Have you ever experienced a culture shock? That was an understatement for what I saw. From the clothes people wore, how they spoke to each other, to the assignments in the classroom- it was too unprecedented! I was clueless about what to do, and this is the time I come back to why Christ Church was the best schooling. You know education begins at home, but school is where you’re tested for virtues like confidence, motivation, persistence and honesty. It was all there in the debates, elocution, the sports day even the damned chemistry practicals! Design didn’t get me to being a known person, a fest head or an inspiring senior…it was school. I could have skulked around ‘going with the flow’ but I chose to experience design head on, because by the time I reached second year I had facilitated myself to be able to harness all skills that design education had to offer.

Chapter 7: There by design
There was a bunch of 60 faculty mentors (most of who knew me and were keen to guide me), a space age technology called the internet (my one true friend), a library, the little o me and well, a metropolitan band of baboons as loving friends! Imagine your college life when you’re asked to draw straight lines, without tools for one month; vertical-diagonal-horizontal. When one person can completely love your idea and the other can discard it altogether, because it’s crap. Design isn’t easy, and your aptitude for it cannot be tested by a written exam you could take by studying books written by other people. Design is challenging, because everything you do is subjective. People are going to see it everyday. You’ll stand in a jury instead of a final exam, where you have to justify 6 months of design work to a random combination of people. You are entitled to be not just better, but different. A seemingly unfair challenge, isn’t it? I realized then, that a designer’s ability is not just to earn money by being different, but to be able to make a difference. Charles Eames said : “Recognizing the need is the primary condition for design.”, and I believe that is the crux of design.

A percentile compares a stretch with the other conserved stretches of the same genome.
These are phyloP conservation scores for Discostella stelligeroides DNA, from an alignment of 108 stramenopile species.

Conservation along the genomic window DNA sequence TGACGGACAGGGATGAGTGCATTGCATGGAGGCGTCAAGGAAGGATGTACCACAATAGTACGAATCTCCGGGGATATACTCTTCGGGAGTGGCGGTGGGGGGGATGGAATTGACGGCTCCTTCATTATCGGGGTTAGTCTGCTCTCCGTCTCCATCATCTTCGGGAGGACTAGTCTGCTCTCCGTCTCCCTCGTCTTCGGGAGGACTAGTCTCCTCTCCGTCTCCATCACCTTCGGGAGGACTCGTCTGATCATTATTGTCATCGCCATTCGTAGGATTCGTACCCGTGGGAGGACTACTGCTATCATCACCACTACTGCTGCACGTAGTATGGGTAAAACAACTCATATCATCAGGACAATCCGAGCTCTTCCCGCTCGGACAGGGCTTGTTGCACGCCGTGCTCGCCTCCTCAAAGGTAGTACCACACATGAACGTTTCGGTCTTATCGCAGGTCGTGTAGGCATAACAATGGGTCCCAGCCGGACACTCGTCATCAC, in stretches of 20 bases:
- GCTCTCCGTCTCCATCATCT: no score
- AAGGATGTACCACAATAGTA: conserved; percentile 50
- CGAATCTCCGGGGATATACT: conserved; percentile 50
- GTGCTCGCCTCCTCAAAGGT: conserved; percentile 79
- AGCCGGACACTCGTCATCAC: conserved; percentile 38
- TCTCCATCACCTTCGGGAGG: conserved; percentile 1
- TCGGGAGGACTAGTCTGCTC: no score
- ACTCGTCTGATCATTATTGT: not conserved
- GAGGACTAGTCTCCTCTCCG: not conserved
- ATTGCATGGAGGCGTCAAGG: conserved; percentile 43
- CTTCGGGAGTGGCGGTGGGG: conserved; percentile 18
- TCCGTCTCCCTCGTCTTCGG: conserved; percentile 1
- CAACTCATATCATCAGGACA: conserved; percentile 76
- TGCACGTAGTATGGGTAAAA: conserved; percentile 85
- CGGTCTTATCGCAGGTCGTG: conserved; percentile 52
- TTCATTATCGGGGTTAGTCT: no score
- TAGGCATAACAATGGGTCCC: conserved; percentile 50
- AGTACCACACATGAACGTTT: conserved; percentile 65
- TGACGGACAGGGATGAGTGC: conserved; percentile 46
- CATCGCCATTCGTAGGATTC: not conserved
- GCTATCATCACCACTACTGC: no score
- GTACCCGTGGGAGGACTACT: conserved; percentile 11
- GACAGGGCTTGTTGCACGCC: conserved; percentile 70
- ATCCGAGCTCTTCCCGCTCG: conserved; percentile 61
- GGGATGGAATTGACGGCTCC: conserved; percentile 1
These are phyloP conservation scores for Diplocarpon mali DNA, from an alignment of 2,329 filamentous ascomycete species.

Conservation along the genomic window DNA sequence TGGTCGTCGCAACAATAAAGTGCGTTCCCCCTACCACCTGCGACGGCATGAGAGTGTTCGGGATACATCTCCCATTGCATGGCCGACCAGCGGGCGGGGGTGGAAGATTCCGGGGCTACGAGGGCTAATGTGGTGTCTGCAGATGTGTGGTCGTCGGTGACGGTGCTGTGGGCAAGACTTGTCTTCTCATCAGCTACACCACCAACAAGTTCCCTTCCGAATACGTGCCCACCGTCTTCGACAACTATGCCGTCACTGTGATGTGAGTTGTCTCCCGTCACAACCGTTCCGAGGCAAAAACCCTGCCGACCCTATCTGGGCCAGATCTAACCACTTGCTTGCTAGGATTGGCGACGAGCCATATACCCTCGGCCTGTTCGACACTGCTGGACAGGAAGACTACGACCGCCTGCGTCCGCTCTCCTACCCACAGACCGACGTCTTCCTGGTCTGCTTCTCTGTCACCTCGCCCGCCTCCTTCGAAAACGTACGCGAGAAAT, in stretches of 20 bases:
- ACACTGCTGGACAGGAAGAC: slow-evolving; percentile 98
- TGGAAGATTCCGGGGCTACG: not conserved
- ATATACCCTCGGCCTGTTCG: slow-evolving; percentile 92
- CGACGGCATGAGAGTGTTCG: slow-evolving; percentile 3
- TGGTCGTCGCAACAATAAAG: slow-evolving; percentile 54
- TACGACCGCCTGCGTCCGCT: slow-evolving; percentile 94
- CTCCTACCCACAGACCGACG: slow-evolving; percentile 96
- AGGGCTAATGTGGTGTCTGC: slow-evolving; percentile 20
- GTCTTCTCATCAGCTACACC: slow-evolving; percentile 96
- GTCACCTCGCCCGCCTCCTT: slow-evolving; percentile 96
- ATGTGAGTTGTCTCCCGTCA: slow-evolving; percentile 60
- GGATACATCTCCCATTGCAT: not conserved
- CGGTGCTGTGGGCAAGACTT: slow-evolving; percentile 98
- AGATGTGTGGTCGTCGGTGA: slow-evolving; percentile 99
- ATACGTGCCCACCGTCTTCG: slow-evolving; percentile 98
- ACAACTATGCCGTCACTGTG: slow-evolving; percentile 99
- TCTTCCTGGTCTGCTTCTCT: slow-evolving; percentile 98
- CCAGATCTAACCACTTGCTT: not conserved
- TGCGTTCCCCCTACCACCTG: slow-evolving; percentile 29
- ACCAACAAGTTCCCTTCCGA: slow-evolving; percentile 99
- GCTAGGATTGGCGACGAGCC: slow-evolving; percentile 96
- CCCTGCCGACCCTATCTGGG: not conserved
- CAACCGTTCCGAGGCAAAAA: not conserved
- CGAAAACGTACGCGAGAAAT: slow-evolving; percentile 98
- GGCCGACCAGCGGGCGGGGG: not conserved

Chapter 8: Re-designing my design life
The hard reality is that tomorrow if I try explaining to my friend’s parents living in Jabalpur what I did for a living (and I have tried), I will have to endure them asking me if I’m a ‘shaadi card designer’ or a ‘fashion designer’, before it even gets remotely close to what design is, does. But honestly, how much did I know either, in the beginning? Therefore, I decided to sacrifice my summer breaks to go get a taste of what it’s really like to be a part of the design community. I went to Bangalore (popularly known as the Silicon Valley of India) and interned at various firms for 3 consecutive years (this being my 3rd). I consistently experienced completely different genres of design work; branding solutions, user-experience design, illustrations and way finding etc. and now I’m writing an article! More than those things I got educated about life skills like observation and process of work, ethics of design, team work, fitting yourself in an environment, adhering to deadlines, and what not. None of this was a part of my design schooling. Note: It’s important to know that you’re behind, to be able to convince yourself to make sacrifices that get you ahead.

Chapter 9: Muhammad must go to the mountain
This is an overused saying but it is the most essential part of design education; seeking problems, taking the first step knowing that it is the hardest. Design school will teach you how to solve, it will not teach you what to solve, and making that effort to keep searching for the right opportunities is the endless struggle in design. So, all this to say… Be different, be daring, be innovative, be a designer! Because you can and because design will change your life? The answer is no. You will never know which part of education influences your life the most and at what point, maybe it was a good thing, being lost and judged and to be from Jabalpur, and maybe that’s why it was more important for me to choose the ‘road not taken’.

Chapter 10: My piece of cake
I feel lucky I educated myself further through design, I feel empowered. I have found what I love and this is probably the best way I can put the contribution design has made so far to my life, factually and philosophically; It’s our choices, that truly show what we are capable of… F­­ar more than our abilities. P.S. – Find what you love, and let it kill you. – Bukowski